As we mentioned in the previous post, pulmonary vascular disease is not a single disease, but rather a group of disorders affecting the blood flow to or from the lungs.
Regardless of which specific disorder is occurring, the symptoms can vary depending on the suddenness of the process, which vessels are affected, and how much of the pulmonary vascular system is affected. For example, a sudden, large, pulmonary embolism that blocks a large artery can cause sever shortness of breath and chest pain. On the other hand, a small pulmonary embolism that blocks only a small blood vessel may not cause any noticeable symptoms.
Below is a brief discussion of the symptoms for some of the pulmonary vascular diseases. This overview is not meant to be used for diagnosis. If you or someone you know is concerned about a potential lung problem, they should see a doctor immediately for proper diagnosis.
Chronic thromboembolic disease causes shortness of breath, especially during physical exertion. It can also result in an unexplained loss of ability to participate in everyday activities.
Pulmonary venous hypertension also causes shortness of breath that may be worse when lying flat, when blood pressure is uncontrolled, or when extra fluid is present.
Arteriovenous malformations (AVMS) presents few significant symptoms and the disease is often discovered only incidentally. Seizures and headaches are the most common symptoms, but they can be of varying types and severity. Other symptoms may include muscle weakness, loss of coordination, dizziness, problems with the eyes, abnormal numbness, memory difficulties, and others.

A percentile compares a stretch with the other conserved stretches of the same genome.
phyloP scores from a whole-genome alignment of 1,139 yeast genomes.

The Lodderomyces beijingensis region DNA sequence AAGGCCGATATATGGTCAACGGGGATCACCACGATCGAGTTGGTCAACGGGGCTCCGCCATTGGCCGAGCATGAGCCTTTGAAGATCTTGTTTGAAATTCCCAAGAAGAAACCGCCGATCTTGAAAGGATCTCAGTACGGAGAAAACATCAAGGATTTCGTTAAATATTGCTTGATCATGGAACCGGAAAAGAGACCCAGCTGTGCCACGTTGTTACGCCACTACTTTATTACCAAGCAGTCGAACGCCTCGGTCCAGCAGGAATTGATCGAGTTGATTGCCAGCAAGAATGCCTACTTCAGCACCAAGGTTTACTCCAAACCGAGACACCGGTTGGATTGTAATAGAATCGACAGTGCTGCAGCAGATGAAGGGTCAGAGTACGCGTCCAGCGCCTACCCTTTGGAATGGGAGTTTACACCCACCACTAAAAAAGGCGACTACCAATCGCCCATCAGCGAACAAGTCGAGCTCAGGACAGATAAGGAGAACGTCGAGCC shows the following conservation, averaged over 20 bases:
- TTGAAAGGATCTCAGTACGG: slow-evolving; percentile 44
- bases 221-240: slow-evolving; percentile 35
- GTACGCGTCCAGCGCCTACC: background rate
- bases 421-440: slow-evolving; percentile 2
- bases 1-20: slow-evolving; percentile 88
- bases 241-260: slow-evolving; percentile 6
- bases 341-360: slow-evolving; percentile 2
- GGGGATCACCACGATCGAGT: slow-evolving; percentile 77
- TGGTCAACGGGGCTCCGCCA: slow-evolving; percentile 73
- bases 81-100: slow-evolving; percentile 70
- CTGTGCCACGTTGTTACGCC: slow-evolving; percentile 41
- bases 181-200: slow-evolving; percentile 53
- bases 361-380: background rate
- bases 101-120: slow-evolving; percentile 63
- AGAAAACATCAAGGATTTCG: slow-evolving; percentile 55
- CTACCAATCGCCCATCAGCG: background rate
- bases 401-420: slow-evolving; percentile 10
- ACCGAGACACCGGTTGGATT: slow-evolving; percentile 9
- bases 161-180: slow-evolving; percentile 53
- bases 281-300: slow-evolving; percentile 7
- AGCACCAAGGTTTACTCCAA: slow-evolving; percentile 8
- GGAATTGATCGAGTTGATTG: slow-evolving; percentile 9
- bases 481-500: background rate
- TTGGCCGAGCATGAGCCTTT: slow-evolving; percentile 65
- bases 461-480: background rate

Pulmonary arterial hypertension most often causes shortness of breath that progressively worsens over time. Chest pain or fainting with exertion can also occur.
Pulmonary embolism can cause shortness of breath, chest pain (worse with deep breaths), and a rapid heart rate. Depending on the size and location of the blood clot, symptoms can range from barely noticeable to severe.
Pulmonary edema can cause shortness of breath that worsens when lying down, a frothy cough tinged with blood, excessive sweating, and swelling in the legs and ankles.
To properly diagnose one of these conditions, a doctor may perform several tests including:
- CT scan
- Ventilation/perfusion (V/Q) scan
- Right heart catheterization
- Chest X-ray
- Pulmonary angiogram
Depending on the specifics of the disorder and the patient’s overall health, a doctor may prescribe one or a combination of the treatments listed below.
- blood thinners
- blood pressure medication
- enzyme inhibitors
- supplementary oxygen therapy